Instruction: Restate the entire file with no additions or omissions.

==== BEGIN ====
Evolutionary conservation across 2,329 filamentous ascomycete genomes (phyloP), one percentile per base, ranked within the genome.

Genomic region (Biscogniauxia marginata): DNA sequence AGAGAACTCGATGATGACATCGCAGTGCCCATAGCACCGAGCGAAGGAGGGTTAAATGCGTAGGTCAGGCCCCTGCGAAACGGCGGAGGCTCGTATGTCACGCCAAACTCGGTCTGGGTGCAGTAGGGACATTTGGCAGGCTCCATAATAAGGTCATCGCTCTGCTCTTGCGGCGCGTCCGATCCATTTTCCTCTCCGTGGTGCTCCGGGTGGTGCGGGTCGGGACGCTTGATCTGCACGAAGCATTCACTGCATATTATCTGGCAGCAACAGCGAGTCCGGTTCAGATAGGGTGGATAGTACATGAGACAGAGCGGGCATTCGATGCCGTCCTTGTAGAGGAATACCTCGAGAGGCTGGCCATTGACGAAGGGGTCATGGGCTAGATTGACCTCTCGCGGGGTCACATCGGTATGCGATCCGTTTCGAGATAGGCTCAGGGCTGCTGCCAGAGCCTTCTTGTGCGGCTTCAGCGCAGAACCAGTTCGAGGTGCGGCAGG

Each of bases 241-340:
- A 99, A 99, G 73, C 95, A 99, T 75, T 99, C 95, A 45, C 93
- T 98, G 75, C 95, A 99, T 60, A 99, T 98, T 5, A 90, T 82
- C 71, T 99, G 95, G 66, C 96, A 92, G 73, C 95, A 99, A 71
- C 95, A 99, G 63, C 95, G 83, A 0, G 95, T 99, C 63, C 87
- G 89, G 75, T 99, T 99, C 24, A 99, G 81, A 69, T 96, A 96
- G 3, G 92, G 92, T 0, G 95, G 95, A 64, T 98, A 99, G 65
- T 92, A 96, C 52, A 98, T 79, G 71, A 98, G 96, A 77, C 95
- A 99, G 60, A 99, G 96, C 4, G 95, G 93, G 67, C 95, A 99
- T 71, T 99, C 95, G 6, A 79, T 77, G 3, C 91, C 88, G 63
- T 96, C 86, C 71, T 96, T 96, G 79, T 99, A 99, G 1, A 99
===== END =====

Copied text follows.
Evolutionary conservation across 2,329 filamentous ascomycete genomes (phyloP), one percentile per base, ranked within the genome.

Genomic region (Biscogniauxia marginata): DNA sequence AGAGAACTCGATGATGACATCGCAGTGCCCATAGCACCGAGCGAAGGAGGGTTAAATGCGTAGGTCAGGCCCCTGCGAAACGGCGGAGGCTCGTATGTCACGCCAAACTCGGTCTGGGTGCAGTAGGGACATTTGGCAGGCTCCATAATAAGGTCATCGCTCTGCTCTTGCGGCGCGTCCGATCCATTTTCCTCTCCGTGGTGCTCCGGGTGGTGCGGGTCGGGACGCTTGATCTGCACGAAGCATTCACTGCATATTATCTGGCAGCAACAGCGAGTCCGGTTCAGATAGGGTGGATAGTACATGAGACAGAGCGGGCATTCGATGCCGTCCTTGTAGAGGAATACCTCGAGAGGCTGGCCATTGACGAAGGGGTCATGGGCTAGATTGACCTCTCGCGGGGTCACATCGGTATGCGATCCGTTTCGAGATAGGCTCAGGGCTGCTGCCAGAGCCTTCTTGTGCGGCTTCAGCGCAGAACCAGTTCGAGGTGCGGCAGG

Each of bases 241-340:
- A 99, A 99, G 73, C 95, A 99, T 75, T 99, C 95, A 45, C 93
- T 98, G 75, C 95, A 99, T 60, A 99, T 98, T 5, A 90, T 82
- C 71, T 99, G 95, G 66, C 96, A 92, G 73, C 95, A 99, A 71
- C 95, A 99, G 63, C 95, G 83, A 0, G 95, T 99, C 63, C 87
- G 89, G 75, T 99, T 99, C 24, A 99, G 81, A 69, T 96, A 96
- G 3, G 92, G 92, T 0, G 95, G 95, A 64, T 98, A 99, G 65
- T 92, A 96, C 52, A 98, T 79, G 71, A 98, G 96, A 77, C 95
- A 99, G 60, A 99, G 96, C 4, G 95, G 93, G 67, C 95, A 99
- T 71, T 99, C 95, G 6, A 79, T 77, G 3, C 91, C 88, G 63
- T 96, C 86, C 71, T 96, T 96, G 79, T 99, A 99, G 1, A 99